Most FIFA World Cup Games are on Montreal radio… technically

(UPDATE: a few minor changes were made based on the comment left by fagstein)

I’m usually stuck at the office in the daytime when most of the games are on live. I’m not anywhere near a TV and I have limited access to internet.

How can I follow the World Cup? How about the radio?

Officially most of the games aren’t on local radio, but if you’re aware of the hidden gems of the Montreal radio dial, you can find them. Turns out, you can find almost all of them, including evening repeats.

I stumbled across the soccer game between Germany and Ghana today by accident, while trying to find a newscast. What I found, was actually CBC TV’s audio feed on 87.75 FM, which can be heard on either 87.7 FM or 87.9 FM.

Actually, I had known about this radio signal, but it’s usually a useless one, for the most part, as it is quite literally nothing more than the audio feed of over-the-air channel 6. But today, it was worth listening to. This little known FM frequency can be practical whenever the CBC carries live sports events like Soccer or Hockey Night in Canada. It’s also handy for listening to CBC’s newscasts in the car.

There are a few drawbacks, as the commentators will occasionally assume that you can see what they’re talking about. Yet for the most part, it’s not all that different from listening to actual radio play-by-play.

Just a reminder: if you don’t live in Montreal or if you want actual radio coverage, Sirius Satellite Radio is carrying all of the games and CBC Radio One will carry the last four games. Also, more info on television and online coverage available here, in my previous article.



Filed under Montreal, Radio

5 responses to “Most FIFA World Cup Games are on Montreal radio… technically

  1. I think describing it as “simulcast” is somewhat misleading. It’s not a copy of the CBMT-TV audio signal, it IS the CBMT-TV audio signal, on 87.75 MHz (so 87.7 is closer than 87.9), which is the audio frequency of television’s Channel 6.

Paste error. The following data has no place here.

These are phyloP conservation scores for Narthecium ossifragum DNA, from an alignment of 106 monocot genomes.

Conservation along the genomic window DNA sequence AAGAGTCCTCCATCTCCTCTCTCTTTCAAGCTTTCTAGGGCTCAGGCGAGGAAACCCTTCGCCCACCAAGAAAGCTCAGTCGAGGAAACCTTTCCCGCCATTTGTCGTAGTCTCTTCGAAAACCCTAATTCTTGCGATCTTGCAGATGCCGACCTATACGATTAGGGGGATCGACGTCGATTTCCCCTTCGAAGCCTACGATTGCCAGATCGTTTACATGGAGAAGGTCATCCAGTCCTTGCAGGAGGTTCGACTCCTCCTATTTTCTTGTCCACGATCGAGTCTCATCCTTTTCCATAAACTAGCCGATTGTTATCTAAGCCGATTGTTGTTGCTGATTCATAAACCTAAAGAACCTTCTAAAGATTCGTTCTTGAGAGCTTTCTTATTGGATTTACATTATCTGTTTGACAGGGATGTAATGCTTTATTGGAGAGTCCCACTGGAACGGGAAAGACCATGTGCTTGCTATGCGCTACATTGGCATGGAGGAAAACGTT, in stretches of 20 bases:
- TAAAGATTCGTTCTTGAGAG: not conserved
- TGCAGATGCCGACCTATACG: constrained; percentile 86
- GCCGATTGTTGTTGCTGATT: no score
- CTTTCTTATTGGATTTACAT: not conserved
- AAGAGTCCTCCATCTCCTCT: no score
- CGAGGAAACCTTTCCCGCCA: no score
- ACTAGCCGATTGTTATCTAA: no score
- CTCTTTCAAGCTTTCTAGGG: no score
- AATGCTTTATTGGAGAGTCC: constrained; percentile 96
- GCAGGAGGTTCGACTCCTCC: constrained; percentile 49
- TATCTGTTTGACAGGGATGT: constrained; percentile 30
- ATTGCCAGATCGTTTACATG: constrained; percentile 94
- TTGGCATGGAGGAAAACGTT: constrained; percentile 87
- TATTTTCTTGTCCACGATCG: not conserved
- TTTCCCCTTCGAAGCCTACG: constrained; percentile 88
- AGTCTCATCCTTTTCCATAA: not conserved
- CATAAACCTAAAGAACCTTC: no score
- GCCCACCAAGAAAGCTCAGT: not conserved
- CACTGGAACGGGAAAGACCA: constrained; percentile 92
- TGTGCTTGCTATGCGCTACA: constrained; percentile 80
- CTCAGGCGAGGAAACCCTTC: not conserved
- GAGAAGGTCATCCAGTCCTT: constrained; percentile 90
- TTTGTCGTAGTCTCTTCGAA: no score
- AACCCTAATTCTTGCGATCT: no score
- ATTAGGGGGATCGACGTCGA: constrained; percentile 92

And, unfortunately, once the television transition to digital is complete and the analog CBMT transmitter is shut down in 2011, we won’t be able to take advantage of it anymore.

  2. Thanks for the clarification. But that has me wondering, if I’m visiting another Canadian town where, let’s say CTV, broadcasts on analog channel 6. Does this mean that I will find the CTV audio feed in the 87.7-87.9 FM range over there?

    • Sure. You’ll hear anything that broadcasts analog on channel 6, provided you’re close enough to the transmitter to receive it.

      In Canada, that means CKAL (Citytv, Calgary), CBGAT (Radio-Canada, Gaspé), CBWT (CBC, Winnipeg), CFWH (CBC, Whitehorse), CHAT (Citytv, Medicine Hat, Alta.), CHEK (Victoria), CJON (NTV, St. John’s) and CJPM (TVA, Saguenay), plus some U.S. border stations.

      It’s a simple result of the fact that television audio is transmitted almost the same way FM radio audio is, and that the TV broadcast band for channel 6 is just below the FM broadcast band.

  3. This is also true in Northwestern and central New Brunswick where CBC broadcasts on channel 6 in Perth-Andover and Chatham. I remember one time I was driving in the Perth area and looking for a radio station to listen to and I found CBC, the noon news was on. After that Mr. Bean was on, which certainly was interesting (and somewhat boring) to listen to on the radio.

  4. Pingback: 2010 in review | Brave New TV

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